Now that the New Year is upon us, the Sustainable Lawyer is on the lookout for new ways to be “green” for 2012. TSL reached out to a few members of the Environmental Sustainability Task Force for some tips and hints on how to make 2012 greener at home, during your commute and in the office.
Try composting: Composting is a great way to reduce your environmental impact and receive tangible benefits (especially if you garden), and winter is a great time to start. You can compost inside or outside, on a small scale or large scale. You can buy compost bins/buckets, or make them yourself. Composted material (or black gold, as some call it) is ideal feed for your garden, and you can save money on gardening supplies such as Miracle-Gro and the like. Not much of a gardener? No problem, you can always donate your composted materials to a community garden or a neighbor in need. One of the members of the task force recommended we check out the City of Boston’s page on composting for more information, which is both helpful and informative. You can also check out this step by step guide on how to compost at home to learn more.
We all know the basics here — carpool with a friend or neighbor, take public transport whenever possible or giving biking a try (as long as you are a reasonable distance from work) when the weather allows. “Using public transportation is a great way to be greener on your morning commute” said Task Force Co-Chair Michelle O’Brien. Her other suggestion, albeit on a more personal scale, can also have a big impact. “Use one of the many gift cards you likely got this holiday season and invest in a quality reusable travel mug for your coffee or tea.” If you drink one (or more) cups of coffee or tea a day, it’s easy how you can prevent waste from piling up. Excluding weekends, that is AT LEAST 269 paper or Styrofoam cups per year. If you get everyone in your office to do the same, the waste reduction is off the charts (ex: an office of 10 can save 2,690 cups in one calendar year).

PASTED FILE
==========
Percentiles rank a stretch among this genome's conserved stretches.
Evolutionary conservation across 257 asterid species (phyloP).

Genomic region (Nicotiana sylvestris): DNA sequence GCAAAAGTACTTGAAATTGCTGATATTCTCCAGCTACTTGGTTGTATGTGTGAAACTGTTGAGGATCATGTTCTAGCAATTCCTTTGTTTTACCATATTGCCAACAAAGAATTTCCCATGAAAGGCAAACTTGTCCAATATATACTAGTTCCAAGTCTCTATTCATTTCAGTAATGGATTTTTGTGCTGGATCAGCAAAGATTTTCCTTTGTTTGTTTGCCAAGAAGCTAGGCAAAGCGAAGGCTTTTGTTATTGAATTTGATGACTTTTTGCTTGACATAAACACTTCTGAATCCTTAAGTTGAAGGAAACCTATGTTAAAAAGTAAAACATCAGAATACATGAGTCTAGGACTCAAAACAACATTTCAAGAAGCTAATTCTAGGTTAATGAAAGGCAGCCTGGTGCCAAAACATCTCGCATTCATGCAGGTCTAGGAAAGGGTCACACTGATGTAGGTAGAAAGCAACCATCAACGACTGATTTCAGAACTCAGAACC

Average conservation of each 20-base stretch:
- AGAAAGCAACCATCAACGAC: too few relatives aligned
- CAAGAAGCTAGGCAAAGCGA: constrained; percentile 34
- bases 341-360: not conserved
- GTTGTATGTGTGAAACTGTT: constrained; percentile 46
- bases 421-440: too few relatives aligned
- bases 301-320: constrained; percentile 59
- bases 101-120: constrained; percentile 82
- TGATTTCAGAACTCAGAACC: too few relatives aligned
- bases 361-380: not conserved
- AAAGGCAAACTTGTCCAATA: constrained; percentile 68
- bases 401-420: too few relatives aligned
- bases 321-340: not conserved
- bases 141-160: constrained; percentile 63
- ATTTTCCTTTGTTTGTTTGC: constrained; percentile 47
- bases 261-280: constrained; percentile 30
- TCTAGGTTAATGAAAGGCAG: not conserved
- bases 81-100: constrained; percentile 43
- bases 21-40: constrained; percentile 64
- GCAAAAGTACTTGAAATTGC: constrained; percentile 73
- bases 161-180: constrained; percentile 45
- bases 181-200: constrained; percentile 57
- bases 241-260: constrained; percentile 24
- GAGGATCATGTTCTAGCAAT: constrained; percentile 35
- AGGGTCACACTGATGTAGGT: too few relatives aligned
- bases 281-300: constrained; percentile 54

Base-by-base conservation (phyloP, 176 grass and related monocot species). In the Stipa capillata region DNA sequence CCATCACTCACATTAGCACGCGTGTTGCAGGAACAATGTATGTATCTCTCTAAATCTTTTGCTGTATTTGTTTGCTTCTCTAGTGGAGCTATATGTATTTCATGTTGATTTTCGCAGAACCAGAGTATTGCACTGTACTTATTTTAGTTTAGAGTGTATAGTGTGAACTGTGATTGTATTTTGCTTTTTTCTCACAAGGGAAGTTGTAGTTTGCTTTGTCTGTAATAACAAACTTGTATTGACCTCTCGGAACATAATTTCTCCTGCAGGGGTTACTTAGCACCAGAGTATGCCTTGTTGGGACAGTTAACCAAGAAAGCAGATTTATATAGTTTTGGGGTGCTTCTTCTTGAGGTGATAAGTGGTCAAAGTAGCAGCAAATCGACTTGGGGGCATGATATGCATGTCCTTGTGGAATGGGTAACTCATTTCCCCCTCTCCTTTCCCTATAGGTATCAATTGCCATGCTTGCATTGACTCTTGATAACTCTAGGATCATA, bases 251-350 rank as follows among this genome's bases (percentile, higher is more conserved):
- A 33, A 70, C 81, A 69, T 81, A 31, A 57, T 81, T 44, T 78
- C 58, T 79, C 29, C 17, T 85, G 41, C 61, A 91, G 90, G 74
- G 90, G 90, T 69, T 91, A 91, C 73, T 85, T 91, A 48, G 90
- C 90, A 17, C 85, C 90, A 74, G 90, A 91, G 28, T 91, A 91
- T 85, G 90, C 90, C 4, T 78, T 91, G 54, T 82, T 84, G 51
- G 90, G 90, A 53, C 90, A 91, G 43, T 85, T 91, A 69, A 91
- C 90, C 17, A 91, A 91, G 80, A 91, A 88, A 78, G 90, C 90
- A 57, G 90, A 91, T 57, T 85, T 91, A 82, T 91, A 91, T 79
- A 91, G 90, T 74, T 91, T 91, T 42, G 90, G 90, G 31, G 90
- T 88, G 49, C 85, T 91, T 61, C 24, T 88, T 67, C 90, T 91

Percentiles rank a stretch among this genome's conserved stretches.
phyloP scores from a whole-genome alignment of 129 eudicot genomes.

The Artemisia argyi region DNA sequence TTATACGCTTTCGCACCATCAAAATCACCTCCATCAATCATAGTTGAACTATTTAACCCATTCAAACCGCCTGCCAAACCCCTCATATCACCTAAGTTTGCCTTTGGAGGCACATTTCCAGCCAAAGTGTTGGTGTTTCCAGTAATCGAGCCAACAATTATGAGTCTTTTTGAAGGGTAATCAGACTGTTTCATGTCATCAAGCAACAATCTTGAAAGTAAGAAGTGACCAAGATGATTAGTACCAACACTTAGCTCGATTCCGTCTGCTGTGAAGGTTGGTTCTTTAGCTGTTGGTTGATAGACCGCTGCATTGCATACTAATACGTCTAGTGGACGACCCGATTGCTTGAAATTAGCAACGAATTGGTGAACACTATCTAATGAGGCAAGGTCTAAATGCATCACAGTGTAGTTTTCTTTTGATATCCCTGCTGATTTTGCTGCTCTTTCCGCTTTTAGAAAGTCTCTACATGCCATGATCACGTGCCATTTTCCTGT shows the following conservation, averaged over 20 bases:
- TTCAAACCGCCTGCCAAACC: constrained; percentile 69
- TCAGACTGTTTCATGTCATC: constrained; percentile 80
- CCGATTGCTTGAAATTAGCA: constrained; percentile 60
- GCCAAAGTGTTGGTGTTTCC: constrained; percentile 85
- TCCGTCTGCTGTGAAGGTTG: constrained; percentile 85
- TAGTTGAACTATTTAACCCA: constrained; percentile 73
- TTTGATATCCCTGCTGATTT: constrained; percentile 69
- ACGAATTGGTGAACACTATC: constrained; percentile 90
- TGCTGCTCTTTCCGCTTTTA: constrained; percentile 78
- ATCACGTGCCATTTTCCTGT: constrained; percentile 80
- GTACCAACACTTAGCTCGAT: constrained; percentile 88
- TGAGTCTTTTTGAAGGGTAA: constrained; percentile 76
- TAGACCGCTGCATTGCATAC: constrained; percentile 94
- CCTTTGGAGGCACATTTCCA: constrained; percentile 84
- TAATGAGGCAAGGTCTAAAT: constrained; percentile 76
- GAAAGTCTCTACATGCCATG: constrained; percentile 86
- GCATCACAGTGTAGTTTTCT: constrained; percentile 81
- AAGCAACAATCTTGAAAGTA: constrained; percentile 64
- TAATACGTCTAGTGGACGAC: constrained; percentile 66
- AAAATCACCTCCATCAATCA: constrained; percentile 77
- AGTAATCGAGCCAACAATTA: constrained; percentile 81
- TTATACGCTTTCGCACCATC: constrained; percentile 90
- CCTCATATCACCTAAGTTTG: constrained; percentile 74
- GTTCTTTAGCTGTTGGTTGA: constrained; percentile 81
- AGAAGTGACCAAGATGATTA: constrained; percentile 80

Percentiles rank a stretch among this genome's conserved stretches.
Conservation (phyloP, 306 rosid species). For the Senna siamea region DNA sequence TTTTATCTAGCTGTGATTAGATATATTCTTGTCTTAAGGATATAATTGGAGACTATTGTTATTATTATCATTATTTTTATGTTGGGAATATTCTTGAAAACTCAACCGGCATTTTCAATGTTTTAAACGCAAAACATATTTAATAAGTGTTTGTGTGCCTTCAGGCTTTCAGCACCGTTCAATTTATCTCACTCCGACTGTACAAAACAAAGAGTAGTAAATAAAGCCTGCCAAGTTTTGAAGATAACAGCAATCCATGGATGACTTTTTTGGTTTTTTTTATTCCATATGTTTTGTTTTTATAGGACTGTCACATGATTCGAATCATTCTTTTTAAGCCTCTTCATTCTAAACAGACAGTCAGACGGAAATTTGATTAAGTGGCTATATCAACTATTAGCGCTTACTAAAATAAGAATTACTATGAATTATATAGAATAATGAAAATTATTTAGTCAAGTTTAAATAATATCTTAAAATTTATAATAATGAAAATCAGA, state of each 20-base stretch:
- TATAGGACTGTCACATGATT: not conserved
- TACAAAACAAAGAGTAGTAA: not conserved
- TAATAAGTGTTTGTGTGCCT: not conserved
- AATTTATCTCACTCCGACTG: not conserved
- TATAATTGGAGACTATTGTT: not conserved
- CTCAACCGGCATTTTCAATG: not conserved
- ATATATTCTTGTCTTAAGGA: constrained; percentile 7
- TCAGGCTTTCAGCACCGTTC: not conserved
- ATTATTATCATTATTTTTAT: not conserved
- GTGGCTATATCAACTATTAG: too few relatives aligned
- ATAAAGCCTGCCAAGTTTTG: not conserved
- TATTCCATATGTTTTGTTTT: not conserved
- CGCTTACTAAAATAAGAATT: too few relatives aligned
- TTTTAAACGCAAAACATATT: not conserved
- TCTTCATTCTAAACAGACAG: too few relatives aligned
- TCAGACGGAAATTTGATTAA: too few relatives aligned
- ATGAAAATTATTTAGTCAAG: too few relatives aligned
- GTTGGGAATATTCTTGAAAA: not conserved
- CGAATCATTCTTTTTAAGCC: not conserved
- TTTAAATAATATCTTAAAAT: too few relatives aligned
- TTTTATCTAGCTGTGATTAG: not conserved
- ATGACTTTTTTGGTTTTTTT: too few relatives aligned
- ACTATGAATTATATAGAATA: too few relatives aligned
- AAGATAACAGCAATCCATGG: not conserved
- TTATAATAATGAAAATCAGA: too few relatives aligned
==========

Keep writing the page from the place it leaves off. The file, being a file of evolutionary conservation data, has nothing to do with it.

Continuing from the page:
Though the holiday season is mostly passed us, Foley Hoag’s Jonathan Ettinger cited the value of sending electronic holiday cards rather than mailing them traditionally (saving paper from both envelopes and cards). Jonathan also points out a benefit TSL hadn’t thought of: “you receive immediate responses from people by return email, which you don’t get from paper cards.”
For something you can do as soon as tomorrow, there are plenty of suggestions. You could follow Mackie Shea O’Brien’s lead, or adopt some suggestions from the MA Trial Court. Carol Kaplan of Nixon Peabody recommended that we take a look at this list, from Oregon Lawyers for a Sustainable Future, for more ideas. Some of our favorites include:
- Desk-side recycling boxes are at each workstation.
- Trash cans are not at each workstation but only at central locations.
- Office policy states that all copy and print jobs should be double sided unless otherwise specified.
- Paper towels have 100% post-consumer recycled content.
- Timers have been installed, or procedures are in place, for turning off lights at the end of the day.
- Monitors are set to go to sleep after 15 minutes, or staff have been instructed to turn off monitors when leaving the office for 15 minutes or more.
- Replace incandescent bulbs with compact fluorescent light bulbs
Make 2012 the year you start to take greening the planet seriously. Starting small can make a big impact.